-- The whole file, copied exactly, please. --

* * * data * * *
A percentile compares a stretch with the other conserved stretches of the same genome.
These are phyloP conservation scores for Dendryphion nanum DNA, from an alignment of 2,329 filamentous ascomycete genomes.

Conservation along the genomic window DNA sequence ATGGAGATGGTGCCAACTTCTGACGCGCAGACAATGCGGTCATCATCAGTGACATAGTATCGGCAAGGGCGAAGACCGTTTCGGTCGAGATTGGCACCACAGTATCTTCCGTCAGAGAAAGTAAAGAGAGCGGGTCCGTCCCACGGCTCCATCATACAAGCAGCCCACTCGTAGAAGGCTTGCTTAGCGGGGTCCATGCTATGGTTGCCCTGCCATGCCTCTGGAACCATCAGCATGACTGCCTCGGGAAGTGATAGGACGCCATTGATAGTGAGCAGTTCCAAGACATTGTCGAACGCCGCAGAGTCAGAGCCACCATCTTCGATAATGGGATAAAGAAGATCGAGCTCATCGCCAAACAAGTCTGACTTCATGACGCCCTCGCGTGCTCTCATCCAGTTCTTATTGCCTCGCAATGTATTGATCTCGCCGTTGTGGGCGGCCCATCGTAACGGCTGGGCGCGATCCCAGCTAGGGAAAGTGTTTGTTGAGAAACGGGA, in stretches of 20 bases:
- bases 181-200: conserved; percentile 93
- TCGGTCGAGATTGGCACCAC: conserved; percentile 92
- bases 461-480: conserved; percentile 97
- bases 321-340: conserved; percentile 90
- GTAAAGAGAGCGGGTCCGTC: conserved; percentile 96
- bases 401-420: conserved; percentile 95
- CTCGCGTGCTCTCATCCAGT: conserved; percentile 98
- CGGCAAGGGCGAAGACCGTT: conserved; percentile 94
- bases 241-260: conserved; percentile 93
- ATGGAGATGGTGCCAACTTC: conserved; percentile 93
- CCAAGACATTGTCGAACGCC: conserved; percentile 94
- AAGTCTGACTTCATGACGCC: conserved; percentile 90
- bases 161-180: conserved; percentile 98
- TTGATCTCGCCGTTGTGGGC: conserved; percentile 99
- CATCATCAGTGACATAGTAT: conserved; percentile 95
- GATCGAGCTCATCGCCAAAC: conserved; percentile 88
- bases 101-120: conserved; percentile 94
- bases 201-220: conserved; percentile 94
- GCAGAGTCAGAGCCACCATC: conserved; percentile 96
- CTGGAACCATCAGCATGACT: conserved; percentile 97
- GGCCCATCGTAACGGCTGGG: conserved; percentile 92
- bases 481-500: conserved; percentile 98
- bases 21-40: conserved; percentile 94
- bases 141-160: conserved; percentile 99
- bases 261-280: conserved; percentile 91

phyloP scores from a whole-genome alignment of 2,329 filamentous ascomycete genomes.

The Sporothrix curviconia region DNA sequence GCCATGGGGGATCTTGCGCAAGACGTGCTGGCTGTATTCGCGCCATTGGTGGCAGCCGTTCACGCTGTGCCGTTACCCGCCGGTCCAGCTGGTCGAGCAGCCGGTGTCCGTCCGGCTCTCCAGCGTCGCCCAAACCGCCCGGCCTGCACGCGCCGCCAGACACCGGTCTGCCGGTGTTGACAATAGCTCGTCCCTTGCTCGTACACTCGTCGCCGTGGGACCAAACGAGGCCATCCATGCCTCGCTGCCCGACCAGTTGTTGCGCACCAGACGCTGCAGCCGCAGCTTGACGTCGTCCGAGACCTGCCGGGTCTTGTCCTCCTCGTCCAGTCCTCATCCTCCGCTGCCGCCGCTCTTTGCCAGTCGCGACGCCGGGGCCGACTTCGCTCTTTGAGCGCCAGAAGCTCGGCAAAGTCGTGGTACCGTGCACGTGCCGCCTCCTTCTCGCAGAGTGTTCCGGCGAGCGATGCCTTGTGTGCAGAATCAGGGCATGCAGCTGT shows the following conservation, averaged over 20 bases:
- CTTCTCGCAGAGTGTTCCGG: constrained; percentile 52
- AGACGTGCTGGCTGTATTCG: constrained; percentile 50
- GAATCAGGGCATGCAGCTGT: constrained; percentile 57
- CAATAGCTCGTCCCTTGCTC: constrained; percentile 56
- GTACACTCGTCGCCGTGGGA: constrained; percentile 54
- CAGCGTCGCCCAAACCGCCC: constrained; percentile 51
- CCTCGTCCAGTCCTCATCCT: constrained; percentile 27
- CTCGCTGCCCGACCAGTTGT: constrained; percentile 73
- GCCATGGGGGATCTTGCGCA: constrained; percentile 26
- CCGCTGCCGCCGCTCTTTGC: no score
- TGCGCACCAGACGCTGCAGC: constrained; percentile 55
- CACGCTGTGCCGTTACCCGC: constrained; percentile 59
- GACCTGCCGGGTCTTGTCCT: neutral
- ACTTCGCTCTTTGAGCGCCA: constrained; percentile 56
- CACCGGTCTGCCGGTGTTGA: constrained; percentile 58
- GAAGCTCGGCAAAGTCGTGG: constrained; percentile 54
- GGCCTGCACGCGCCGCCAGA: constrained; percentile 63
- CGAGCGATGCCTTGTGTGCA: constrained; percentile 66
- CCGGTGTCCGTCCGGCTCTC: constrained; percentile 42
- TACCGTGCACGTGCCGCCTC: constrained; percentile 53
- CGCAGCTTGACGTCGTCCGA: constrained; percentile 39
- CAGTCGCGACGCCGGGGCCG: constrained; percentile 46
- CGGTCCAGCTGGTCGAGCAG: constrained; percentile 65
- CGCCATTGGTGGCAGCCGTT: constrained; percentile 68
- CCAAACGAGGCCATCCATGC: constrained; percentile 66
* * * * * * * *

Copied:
A percentile compares a stretch with the other conserved stretches of the same genome.
These are phyloP conservation scores for Dendryphion nanum DNA, from an alignment of 2,329 filamentous ascomycete genomes.

Conservation along the genomic window DNA sequence ATGGAGATGGTGCCAACTTCTGACGCGCAGACAATGCGGTCATCATCAGTGACATAGTATCGGCAAGGGCGAAGACCGTTTCGGTCGAGATTGGCACCACAGTATCTTCCGTCAGAGAAAGTAAAGAGAGCGGGTCCGTCCCACGGCTCCATCATACAAGCAGCCCACTCGTAGAAGGCTTGCTTAGCGGGGTCCATGCTATGGTTGCCCTGCCATGCCTCTGGAACCATCAGCATGACTGCCTCGGGAAGTGATAGGACGCCATTGATAGTGAGCAGTTCCAAGACATTGTCGAACGCCGCAGAGTCAGAGCCACCATCTTCGATAATGGGATAAAGAAGATCGAGCTCATCGCCAAACAAGTCTGACTTCATGACGCCCTCGCGTGCTCTCATCCAGTTCTTATTGCCTCGCAATGTATTGATCTCGCCGTTGTGGGCGGCCCATCGTAACGGCTGGGCGCGATCCCAGCTAGGGAAAGTGTTTGTTGAGAAACGGGA, in stretches of 20 bases:
- bases 181-200: conserved; percentile 93
- TCGGTCGAGATTGGCACCAC: conserved; percentile 92
- bases 461-480: conserved; percentile 97
- bases 321-340: conserved; percentile 90
- GTAAAGAGAGCGGGTCCGTC: conserved; percentile 96
- bases 401-420: conserved; percentile 95
- CTCGCGTGCTCTCATCCAGT: conserved; percentile 98
- CGGCAAGGGCGAAGACCGTT: conserved; percentile 94
- bases 241-260: conserved; percentile 93
- ATGGAGATGGTGCCAACTTC: conserved; percentile 93
- CCAAGACATTGTCGAACGCC: conserved; percentile 94
- AAGTCTGACTTCATGACGCC: conserved; percentile 90
- bases 161-180: conserved; percentile 98
- TTGATCTCGCCGTTGTGGGC: conserved; percentile 99
- CATCATCAGTGACATAGTAT: conserved; percentile 95
- GATCGAGCTCATCGCCAAAC: conserved; percentile 88
- bases 101-120: conserved; percentile 94
- bases 201-220: conserved; percentile 94
- GCAGAGTCAGAGCCACCATC: conserved; percentile 96
- CTGGAACCATCAGCATGACT: conserved; percentile 97
- GGCCCATCGTAACGGCTGGG: conserved; percentile 92
- bases 481-500: conserved; percentile 98
- bases 21-40: conserved; percentile 94
- bases 141-160: conserved; percentile 99
- bases 261-280: conserved; percentile 91

phyloP scores from a whole-genome alignment of 2,329 filamentous ascomycete genomes.

The Sporothrix curviconia region DNA sequence GCCATGGGGGATCTTGCGCAAGACGTGCTGGCTGTATTCGCGCCATTGGTGGCAGCCGTTCACGCTGTGCCGTTACCCGCCGGTCCAGCTGGTCGAGCAGCCGGTGTCCGTCCGGCTCTCCAGCGTCGCCCAAACCGCCCGGCCTGCACGCGCCGCCAGACACCGGTCTGCCGGTGTTGACAATAGCTCGTCCCTTGCTCGTACACTCGTCGCCGTGGGACCAAACGAGGCCATCCATGCCTCGCTGCCCGACCAGTTGTTGCGCACCAGACGCTGCAGCCGCAGCTTGACGTCGTCCGAGACCTGCCGGGTCTTGTCCTCCTCGTCCAGTCCTCATCCTCCGCTGCCGCCGCTCTTTGCCAGTCGCGACGCCGGGGCCGACTTCGCTCTTTGAGCGCCAGAAGCTCGGCAAAGTCGTGGTACCGTGCACGTGCCGCCTCCTTCTCGCAGAGTGTTCCGGCGAGCGATGCCTTGTGTGCAGAATCAGGGCATGCAGCTGT shows the following conservation, averaged over 20 bases:
- CTTCTCGCAGAGTGTTCCGG: constrained; percentile 52
- AGACGTGCTGGCTGTATTCG: constrained; percentile 50
- GAATCAGGGCATGCAGCTGT: constrained; percentile 57
- CAATAGCTCGTCCCTTGCTC: constrained; percentile 56
- GTACACTCGTCGCCGTGGGA: constrained; percentile 54
- CAGCGTCGCCCAAACCGCCC: constrained; percentile 51
- CCTCGTCCAGTCCTCATCCT: constrained; percentile 27
- CTCGCTGCCCGACCAGTTGT: constrained; percentile 73
- GCCATGGGGGATCTTGCGCA: constrained; percentile 26
- CCGCTGCCGCCGCTCTTTGC: no score
- TGCGCACCAGACGCTGCAGC: constrained; percentile 55
- CACGCTGTGCCGTTACCCGC: constrained; percentile 59
- GACCTGCCGGGTCTTGTCCT: neutral
- ACTTCGCTCTTTGAGCGCCA: constrained; percentile 56
- CACCGGTCTGCCGGTGTTGA: constrained; percentile 58
- GAAGCTCGGCAAAGTCGTGG: constrained; percentile 54
- GGCCTGCACGCGCCGCCAGA: constrained; percentile 63
- CGAGCGATGCCTTGTGTGCA: constrained; percentile 66
- CCGGTGTCCGTCCGGCTCTC: constrained; percentile 42
- TACCGTGCACGTGCCGCCTC: constrained; percentile 53
- CGCAGCTTGACGTCGTCCGA: constrained; percentile 39
- CAGTCGCGACGCCGGGGCCG: constrained; percentile 46
- CGGTCCAGCTGGTCGAGCAG: constrained; percentile 65
- CGCCATTGGTGGCAGCCGTT: constrained; percentile 68
- CCAAACGAGGCCATCCATGC: constrained; percentile 66